Power-Balance Your Virtual Career Networking

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John M. O’Connor (Career Pro Inc.) is a multi-year career coach, outplacement and career services leader based in North Carolina. 

Mature woman doing a video call during home quarantine

Virtual networking now powers many critical conversations today. If you are looking for your next “opportunity,” numbers matter, but balance that enthusiasm with classic networking tactics.

“I just added about 300 new connections to my LinkedIn account over the last two weeks. Now I have to book a lot of people into video chats. Right?” — executive non-confidential jobseeker

“Can you take a look at my calendar? I have booked more video conference meetings and multiple one-on-one Zooms in the last month than ever before.” — mid-level project manager 

“I have had four Zooms in the last two weeks with some good networking contacts.” — director-level career changer

In my own networking meetings and those I’ve attended, I’ve received a few reports from people in career transition. From clients, friends and virtual network connections over the last few months, I’ve started to see some patterns — some positive and some that need work. On a positive note, many people can now add online virtual meetings to their repertoire and reach. This is good in that it allows flexibility and face-to-face connections, and most of us have overcome any video networking technophobia. The downside? Because video technology meetings pervade people’s networking, it has become the go-to move. I want to encourage people who are overcoming online awkwardness. Creating the right kind of interactions in person, online and in the new video-networking world must take precedence right now.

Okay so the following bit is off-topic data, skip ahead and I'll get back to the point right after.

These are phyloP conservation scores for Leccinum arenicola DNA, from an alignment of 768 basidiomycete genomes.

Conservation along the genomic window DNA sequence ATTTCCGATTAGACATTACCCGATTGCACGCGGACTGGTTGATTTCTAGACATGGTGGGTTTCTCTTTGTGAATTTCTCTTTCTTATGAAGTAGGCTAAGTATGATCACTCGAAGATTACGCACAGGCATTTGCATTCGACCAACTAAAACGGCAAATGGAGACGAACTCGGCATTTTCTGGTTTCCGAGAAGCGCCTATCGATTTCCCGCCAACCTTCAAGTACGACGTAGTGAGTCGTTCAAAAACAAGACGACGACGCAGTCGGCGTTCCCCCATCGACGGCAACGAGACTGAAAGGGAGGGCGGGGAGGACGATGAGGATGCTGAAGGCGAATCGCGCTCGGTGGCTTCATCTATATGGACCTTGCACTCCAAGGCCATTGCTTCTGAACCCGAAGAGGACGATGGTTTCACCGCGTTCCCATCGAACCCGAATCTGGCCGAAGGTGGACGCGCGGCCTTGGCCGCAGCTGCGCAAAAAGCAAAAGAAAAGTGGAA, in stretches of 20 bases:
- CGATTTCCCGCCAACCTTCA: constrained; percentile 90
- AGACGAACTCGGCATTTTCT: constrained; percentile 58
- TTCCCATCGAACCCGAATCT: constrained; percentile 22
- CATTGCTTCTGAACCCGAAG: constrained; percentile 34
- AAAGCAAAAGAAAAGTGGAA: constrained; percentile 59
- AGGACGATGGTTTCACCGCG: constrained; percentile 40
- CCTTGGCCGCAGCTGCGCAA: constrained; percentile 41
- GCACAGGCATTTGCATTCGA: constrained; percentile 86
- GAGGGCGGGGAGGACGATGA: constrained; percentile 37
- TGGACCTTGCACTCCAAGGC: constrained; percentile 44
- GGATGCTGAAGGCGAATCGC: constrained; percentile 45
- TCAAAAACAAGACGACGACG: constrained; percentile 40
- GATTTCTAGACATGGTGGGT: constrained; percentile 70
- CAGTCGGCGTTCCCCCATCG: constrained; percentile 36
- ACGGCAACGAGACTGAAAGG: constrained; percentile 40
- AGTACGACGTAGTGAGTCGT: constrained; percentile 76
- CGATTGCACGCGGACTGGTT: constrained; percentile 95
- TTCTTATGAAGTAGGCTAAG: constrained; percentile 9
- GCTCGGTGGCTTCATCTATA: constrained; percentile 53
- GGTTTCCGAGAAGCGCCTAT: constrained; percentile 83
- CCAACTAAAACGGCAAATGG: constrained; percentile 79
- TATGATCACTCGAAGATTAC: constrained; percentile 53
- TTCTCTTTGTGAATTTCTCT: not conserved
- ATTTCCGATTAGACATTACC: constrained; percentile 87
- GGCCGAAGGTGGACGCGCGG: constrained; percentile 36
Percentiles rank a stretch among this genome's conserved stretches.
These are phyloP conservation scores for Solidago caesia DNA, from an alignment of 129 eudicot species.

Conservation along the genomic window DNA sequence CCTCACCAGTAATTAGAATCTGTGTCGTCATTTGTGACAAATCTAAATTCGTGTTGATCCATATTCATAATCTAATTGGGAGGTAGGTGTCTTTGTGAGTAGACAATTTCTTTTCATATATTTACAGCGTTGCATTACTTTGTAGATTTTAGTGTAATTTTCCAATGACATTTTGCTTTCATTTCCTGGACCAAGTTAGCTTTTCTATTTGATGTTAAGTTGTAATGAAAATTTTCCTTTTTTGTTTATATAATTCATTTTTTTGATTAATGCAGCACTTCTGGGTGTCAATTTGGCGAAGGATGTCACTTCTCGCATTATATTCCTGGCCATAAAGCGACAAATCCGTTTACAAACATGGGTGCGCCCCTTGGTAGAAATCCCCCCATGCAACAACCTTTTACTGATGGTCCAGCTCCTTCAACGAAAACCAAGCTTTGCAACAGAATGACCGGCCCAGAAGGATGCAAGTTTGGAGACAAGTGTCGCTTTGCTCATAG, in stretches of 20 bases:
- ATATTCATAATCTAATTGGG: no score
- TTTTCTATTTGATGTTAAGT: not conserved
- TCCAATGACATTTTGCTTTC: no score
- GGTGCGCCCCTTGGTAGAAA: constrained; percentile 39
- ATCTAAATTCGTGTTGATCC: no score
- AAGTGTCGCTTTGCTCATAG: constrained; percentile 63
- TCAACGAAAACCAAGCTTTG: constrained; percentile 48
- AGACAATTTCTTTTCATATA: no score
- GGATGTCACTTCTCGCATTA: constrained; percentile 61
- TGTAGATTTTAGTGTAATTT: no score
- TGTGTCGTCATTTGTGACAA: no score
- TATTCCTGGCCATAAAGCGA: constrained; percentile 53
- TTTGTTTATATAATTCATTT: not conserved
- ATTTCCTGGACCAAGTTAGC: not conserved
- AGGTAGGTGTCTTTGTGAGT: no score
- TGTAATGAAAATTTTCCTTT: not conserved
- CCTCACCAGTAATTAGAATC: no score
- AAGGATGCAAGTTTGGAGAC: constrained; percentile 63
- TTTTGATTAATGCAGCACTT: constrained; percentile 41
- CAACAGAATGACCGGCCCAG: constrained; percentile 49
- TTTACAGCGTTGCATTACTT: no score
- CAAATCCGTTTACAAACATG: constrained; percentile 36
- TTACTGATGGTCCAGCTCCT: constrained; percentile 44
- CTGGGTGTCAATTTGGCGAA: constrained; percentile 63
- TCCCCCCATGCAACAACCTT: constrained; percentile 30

With more and more networking going virtual on sites like LinkedIn, through e-introductions and video chat forums, I see people bringing their well-meaning but purposeless network wanderings online. What I don’t want to do is to discourage activity from people who believe they are building a network by taking action. Don’t stop moving forward. But what to me is more productive in this hyperactive online networking age is to hone your craft. Taking targeted networking action to build powerful connections that could be mutually beneficial should be the focus. In all of this move to create more connections, don’t lie to yourself or believe you are building a network when that really isn’t true. 

Here are the tenets I suggest be kept in mind to more powerfully balance your virtual networking enthusiasm today:

A conversation is an interview.

Don’t be so cavalier about numbers of new networking contacts. If you book a time with a key connector for a job, an opportunity, a consulting contract or just to extend your professional network, do not be fooled. Realize that any conversation should be treated like an actual job interview or a serious consulting contract conversation. The tendency may be to dress casually, not prepare by researching who you are meeting with and chat lightly around the issues. You may think you’re just “making a contact” or “adding someone to your network.”